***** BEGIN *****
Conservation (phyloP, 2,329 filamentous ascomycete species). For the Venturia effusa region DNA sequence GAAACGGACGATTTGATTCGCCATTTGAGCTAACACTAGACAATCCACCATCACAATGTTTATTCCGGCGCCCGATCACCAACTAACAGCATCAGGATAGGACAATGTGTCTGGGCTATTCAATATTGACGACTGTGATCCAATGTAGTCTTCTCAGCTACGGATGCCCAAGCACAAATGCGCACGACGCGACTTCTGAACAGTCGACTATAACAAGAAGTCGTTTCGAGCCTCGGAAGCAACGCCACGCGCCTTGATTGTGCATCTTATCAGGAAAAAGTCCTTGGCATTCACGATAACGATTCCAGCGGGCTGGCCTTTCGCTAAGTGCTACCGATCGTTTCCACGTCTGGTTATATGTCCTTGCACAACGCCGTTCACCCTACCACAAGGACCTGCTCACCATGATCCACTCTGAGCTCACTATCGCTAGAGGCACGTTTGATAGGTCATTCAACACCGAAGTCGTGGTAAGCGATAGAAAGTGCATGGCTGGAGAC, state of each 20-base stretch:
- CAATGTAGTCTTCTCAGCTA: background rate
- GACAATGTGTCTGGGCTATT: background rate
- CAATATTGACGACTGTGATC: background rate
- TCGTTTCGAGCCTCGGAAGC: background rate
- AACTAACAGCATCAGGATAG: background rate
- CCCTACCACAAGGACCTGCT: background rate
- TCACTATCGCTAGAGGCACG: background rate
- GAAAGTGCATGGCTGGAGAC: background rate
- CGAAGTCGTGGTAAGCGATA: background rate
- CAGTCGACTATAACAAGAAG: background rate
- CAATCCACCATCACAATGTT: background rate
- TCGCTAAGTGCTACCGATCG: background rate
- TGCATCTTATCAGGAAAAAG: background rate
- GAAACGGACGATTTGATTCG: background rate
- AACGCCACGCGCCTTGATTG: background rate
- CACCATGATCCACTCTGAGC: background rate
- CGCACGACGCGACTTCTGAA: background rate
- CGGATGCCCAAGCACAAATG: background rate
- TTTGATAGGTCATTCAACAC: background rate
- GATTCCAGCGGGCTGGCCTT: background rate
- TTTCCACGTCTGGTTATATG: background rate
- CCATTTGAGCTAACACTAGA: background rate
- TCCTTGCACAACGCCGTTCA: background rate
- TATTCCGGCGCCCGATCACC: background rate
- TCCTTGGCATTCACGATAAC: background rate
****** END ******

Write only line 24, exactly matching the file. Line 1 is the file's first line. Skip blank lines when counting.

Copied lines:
- TCCTTGCACAACGCCGTTCA: background rate